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Tuesday, October 30, 2012

Where Czech and Oregon Beer Met

The Czech Republic, not for reasons strictly of geography, is far, far from the American consciousness. Don't talk polotmave, don't mention ales. All we know is pilsner (only a part of the landscape), and we don't really even understand that. It has been one of my great pleasures to experience the beer here--in some ways it is closely related to Oregon beer. For one thing, a good lot of the lagers here are unfiltered. They're hazy like Oregon skies (and beers). Of course, they're also hoppy (though not always bitter). Even more, it's like Oregon in the sense that it's this huge, rich scene no one knows that much about.

As I alluded to yesterday, one of the key things is malt. Moravian and Bohemian malt is particular. The grains are smaller, and the malting--often floor-malted--is rougher, less efficient. In the US, base malts are essentially sugar. If you want color or flavor, add specialty malt as needed. In Czech, the base malts are full of color and character. To get a splash of color, you may not need Munich. These "pilsner" malts are twice as dark as what Americans think of. The beers here are deeper colored, and--as with English floor malts--softer, richer, grainier.

Another thing that's key to understanding beer here: it's not all pale lager. Amber (polotmave) and dark lagers (tmave) are common, and they're not exactly like marzens and schwarzbiers. They bear the stamp of Czechness--those round malts, the spicy hops, and a few of the tmaves I've tried were flat-out roasty and stout-like. Czech beers also run the range of strengths, not only colors, so you might have a light pale, a medium dark, and a strong pale. Beers are identified by both color and strength--the shorthand is to use the beer's original gravity, as expressed in Plato, 10, 12, 16, etc.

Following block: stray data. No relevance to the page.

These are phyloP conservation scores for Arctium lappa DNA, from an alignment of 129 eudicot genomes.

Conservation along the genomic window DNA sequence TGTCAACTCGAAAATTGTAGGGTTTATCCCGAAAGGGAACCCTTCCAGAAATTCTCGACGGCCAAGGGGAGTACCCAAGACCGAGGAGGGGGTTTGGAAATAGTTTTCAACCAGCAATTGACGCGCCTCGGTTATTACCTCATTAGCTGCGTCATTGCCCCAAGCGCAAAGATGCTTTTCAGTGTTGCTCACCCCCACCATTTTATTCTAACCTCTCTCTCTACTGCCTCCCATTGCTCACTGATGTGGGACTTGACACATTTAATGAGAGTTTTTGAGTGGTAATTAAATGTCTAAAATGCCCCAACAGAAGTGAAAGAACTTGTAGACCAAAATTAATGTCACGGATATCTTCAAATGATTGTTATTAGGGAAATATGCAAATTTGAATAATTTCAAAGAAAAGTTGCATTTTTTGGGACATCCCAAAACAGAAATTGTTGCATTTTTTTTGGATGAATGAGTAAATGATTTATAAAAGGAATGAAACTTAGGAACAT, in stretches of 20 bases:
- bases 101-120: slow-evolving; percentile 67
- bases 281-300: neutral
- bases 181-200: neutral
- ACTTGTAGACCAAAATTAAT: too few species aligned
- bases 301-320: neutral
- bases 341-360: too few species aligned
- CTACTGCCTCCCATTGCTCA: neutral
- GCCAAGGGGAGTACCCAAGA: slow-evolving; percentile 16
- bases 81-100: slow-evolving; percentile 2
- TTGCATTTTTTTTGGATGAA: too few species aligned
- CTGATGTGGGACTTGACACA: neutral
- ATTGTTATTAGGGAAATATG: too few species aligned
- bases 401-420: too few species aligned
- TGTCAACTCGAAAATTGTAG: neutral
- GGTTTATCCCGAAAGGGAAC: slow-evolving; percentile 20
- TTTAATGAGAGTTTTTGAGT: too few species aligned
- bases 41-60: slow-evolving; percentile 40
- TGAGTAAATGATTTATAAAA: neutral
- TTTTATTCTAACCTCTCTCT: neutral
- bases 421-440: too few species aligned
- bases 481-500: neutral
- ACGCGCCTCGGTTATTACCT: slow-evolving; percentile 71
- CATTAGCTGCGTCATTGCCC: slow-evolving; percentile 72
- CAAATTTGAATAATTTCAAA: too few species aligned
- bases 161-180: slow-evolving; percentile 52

And those are the standards. As everywhere, the Czech Republic is not immune to the influence of the craft beer movement, so breweries are also dabbling in ales, including American style eepahs (IPAs), imperial stouts, and so on.

And here we come to the place where the very remote places travel through space to meet--and blow my mind. Max Brahnson, the great chronicler of Czech beers, has generously given
me two days of his time in an intensive tutorial of the country's beer. Today, as we toured Břevnovský, a new
Brewery in an old Prague monastery (though not a project of the monastery), something remarkable happened. I was slowly ambling by the conditioning tanks when I came across one called "Pelican Ale." curious, I asked about it. By chance, a coupe had come in with empty bottles and were setting up a hand-fill line. Max explained that the tank was actually theirs--they were gypsy brewers using the new monastery brewery's excess capacity. Max relayed, off-handedly, that the Pelican was some beer they'd made with an American brewer. "Really!" I said. A few back-and-firths confirmed: the brewer was Darron Welch, from Oregon's own Pelican, who was in that very building two weeks ago. The beer was a hoppy pale made with Czech malt and Czech and American hops. (It was totally Oregonian--saturated late-addition hopping--and made me nostalgic.)